UCL Global


Adapting global engagement: investigating the Mexican opium crisis

Dr Nathaniel Morris (UCL History), used the Global Engagement Funds to kick-start a collaboration with colleagues in Mexico, France and the USA exploring the production of illicit opium.

Raw opium being harvested in the mountains of Mexico (photo: Nathaniel Morris)

30 November 2020

Mexico is one of the world’s largest producers of illicit opium, which has created violent conflicts in many of the country’s most marginalised rural regions. Yet it also channelled hundreds of millions of dollars to impoverished people unable to survive by any other means.

Since 2018 there has been a crash in the price of opium in Mexico, with devastating consequences for peasant growers.

Nathaniel, a Leverhulme Early Career Fellow, is working with the Global Initiative Against Transnational Organised Crime, UC San Diego and non-profit independent research centre Noria to investigate the problem.

Under-investigated issue

Supported by the funding, the team of academics, journalists and activists had planned to hold a two-day event to assess how the crisis was playing out at local, regional, national and international levels, and discuss possible solutions to this urgent but under-investigated public security challenge.

They planned to conclude by presenting their findings to the wider public, and launching a research cluster and inter-linked special edition of the Journal of Illicit Economies and Development (JIED).

But the disruption caused by COVID-19 has meant they have needed to move their collaboration online.

A smaller, socially-distanced symposium is on the cards for Spring 2021, featuring only the core members of the research team, to be broadcast virtually to a live audience and recorded for future use.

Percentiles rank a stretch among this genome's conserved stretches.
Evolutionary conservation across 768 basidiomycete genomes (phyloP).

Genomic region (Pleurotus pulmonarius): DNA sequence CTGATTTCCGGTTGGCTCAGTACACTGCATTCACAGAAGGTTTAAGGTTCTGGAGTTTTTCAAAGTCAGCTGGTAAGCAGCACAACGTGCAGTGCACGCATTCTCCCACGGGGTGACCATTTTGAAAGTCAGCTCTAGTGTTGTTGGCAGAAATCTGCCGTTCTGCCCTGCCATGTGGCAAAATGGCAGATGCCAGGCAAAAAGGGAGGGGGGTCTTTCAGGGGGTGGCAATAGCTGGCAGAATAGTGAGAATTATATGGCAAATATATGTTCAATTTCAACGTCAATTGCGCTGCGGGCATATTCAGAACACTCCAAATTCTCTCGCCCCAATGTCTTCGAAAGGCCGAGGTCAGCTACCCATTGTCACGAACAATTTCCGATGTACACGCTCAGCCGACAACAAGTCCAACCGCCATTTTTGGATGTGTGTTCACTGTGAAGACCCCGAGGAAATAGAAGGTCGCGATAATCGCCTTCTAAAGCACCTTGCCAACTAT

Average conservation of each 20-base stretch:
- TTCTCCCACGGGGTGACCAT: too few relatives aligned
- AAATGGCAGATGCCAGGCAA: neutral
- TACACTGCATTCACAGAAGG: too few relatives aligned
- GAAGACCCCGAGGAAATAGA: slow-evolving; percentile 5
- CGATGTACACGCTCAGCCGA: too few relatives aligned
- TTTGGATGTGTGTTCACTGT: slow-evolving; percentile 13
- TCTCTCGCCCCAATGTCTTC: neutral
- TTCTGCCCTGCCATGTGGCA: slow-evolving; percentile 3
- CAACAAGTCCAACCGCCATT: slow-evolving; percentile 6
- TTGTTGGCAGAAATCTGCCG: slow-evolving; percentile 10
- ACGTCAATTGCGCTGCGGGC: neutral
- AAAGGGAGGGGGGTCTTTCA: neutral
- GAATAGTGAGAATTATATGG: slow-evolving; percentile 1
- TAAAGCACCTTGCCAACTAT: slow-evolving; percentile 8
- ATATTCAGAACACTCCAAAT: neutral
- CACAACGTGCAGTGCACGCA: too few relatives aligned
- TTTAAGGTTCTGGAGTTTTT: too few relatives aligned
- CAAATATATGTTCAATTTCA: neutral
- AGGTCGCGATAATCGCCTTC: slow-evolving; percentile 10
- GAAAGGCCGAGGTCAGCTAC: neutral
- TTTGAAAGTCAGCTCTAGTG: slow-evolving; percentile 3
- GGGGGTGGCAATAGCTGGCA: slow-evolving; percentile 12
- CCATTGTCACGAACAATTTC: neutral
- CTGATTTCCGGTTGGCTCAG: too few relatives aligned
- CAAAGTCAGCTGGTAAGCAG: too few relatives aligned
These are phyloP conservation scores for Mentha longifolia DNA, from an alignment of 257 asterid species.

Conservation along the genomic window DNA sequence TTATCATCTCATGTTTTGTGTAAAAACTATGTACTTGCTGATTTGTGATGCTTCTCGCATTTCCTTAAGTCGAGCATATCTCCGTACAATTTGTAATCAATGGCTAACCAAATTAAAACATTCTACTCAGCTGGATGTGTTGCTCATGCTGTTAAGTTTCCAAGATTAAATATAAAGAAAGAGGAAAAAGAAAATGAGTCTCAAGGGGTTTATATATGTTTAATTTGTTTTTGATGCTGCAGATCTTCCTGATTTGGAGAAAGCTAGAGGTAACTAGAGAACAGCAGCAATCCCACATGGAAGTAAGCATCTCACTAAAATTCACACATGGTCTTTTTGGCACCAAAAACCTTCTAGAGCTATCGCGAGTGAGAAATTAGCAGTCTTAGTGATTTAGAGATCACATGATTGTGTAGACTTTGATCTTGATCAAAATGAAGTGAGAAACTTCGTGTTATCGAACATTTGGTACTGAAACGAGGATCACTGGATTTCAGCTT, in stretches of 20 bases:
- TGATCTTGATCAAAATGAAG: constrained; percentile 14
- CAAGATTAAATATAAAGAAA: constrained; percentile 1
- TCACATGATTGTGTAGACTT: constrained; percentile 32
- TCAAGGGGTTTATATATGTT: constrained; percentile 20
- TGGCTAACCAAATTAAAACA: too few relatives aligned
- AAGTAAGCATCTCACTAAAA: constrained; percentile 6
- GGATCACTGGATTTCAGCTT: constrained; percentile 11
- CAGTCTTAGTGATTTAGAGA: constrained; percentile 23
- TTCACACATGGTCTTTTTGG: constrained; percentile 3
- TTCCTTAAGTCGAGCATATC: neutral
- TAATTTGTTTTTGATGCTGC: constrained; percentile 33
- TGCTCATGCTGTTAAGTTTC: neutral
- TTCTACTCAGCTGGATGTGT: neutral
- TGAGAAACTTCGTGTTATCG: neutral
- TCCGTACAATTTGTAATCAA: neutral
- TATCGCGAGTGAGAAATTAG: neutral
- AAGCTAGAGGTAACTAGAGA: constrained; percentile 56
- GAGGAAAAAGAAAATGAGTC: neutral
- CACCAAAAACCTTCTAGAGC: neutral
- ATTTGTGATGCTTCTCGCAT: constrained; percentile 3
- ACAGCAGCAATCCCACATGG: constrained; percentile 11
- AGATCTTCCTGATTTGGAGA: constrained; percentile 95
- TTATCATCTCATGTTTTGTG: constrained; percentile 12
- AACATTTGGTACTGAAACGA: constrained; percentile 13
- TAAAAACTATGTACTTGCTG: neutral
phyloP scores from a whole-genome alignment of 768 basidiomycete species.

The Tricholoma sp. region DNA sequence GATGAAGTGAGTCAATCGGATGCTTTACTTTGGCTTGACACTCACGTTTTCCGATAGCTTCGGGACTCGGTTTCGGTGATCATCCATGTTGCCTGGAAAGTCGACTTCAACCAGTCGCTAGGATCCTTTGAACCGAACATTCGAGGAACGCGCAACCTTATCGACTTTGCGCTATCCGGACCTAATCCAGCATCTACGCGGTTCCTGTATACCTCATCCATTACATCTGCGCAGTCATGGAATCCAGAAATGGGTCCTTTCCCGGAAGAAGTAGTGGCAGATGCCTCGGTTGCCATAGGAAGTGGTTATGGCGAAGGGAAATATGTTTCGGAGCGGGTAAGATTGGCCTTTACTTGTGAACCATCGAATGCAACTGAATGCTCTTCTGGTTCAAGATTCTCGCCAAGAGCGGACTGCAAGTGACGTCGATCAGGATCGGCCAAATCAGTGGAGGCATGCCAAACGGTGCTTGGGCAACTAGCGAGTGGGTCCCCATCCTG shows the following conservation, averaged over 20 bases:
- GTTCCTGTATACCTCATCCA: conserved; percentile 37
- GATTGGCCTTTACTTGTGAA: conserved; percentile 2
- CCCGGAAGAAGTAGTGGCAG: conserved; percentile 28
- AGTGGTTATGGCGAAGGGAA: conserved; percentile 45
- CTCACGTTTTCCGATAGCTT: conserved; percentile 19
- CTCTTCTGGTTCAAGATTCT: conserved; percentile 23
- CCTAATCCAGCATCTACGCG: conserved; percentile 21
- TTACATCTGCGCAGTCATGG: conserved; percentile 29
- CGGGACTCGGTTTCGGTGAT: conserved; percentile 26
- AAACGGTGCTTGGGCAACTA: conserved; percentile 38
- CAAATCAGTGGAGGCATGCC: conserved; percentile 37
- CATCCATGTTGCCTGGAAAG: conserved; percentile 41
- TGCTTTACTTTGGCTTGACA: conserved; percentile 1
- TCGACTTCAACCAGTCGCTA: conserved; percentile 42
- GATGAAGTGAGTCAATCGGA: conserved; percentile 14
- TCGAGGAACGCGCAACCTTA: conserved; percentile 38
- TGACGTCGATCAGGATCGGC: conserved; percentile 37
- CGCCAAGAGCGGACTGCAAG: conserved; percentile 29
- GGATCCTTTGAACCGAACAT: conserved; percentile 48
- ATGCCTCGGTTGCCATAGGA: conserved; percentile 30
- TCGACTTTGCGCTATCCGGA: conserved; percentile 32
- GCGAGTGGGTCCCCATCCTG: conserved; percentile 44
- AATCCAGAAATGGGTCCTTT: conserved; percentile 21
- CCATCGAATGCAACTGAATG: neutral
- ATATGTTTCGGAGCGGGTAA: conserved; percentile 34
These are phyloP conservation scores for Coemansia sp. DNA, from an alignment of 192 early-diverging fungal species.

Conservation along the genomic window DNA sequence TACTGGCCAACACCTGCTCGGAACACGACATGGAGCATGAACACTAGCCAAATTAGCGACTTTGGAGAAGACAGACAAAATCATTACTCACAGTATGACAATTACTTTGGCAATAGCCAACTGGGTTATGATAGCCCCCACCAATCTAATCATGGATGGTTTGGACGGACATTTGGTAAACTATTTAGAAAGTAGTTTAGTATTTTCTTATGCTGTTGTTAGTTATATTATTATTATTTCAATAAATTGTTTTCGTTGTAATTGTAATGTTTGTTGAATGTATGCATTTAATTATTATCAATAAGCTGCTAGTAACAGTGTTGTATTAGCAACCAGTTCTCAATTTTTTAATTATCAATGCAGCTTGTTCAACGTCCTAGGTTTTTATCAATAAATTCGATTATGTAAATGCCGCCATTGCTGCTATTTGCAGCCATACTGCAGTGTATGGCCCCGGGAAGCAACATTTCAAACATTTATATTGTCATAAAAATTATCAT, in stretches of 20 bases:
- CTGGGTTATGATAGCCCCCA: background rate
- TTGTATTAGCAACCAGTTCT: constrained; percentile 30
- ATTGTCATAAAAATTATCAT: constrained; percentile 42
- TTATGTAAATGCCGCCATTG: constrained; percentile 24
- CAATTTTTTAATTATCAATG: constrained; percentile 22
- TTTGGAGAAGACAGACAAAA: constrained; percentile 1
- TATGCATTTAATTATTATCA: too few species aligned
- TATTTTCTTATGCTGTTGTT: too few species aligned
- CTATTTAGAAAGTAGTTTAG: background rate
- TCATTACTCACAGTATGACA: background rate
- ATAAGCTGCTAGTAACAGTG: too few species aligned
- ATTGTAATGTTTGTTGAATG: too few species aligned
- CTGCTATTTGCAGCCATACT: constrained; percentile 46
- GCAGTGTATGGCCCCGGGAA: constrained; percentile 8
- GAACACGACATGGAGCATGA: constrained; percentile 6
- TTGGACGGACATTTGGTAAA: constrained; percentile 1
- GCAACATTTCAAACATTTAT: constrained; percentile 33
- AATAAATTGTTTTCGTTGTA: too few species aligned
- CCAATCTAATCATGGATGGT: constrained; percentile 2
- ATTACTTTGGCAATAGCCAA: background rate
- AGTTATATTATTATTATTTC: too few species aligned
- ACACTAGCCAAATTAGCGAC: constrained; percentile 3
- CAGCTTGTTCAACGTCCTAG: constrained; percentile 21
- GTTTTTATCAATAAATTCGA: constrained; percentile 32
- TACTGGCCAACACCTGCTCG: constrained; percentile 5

The public launch event will also become mainly digital, with the Global Engagement grant covering room rental, tech hire, publicity and organisational admin.

New findings

The research that the team has been able to carry out remotely with the help of on-the-ground contacts in Mexico over the last few months has indicated that the local opium trade has begun to boom again, thanks to the pandemic's disruptive effects on global synthetic opiate supply chains linking China to the US via Mexico. 

Nathaniel said: “I saw that UCL’s Global Engagement Office were offering grants for organising events that would bring together UCL staff, and partners at other institutions, to co-create solutions to global problems. I realised that such a grant would provide me with a perfect opportunity to begin organising an investigation project into what we had already begun to call ‘The Mexican Opium Crisis.’ 

“The outbreak of the COVID-19 pandemic naturally disrupted our plans. But we all remain enthusiastic about meeting in 2021, whether physically or digitally, to pick up where we left off, and also to integrate new findings regarding the effects of COVID-19 on Mexico's opium economy.”


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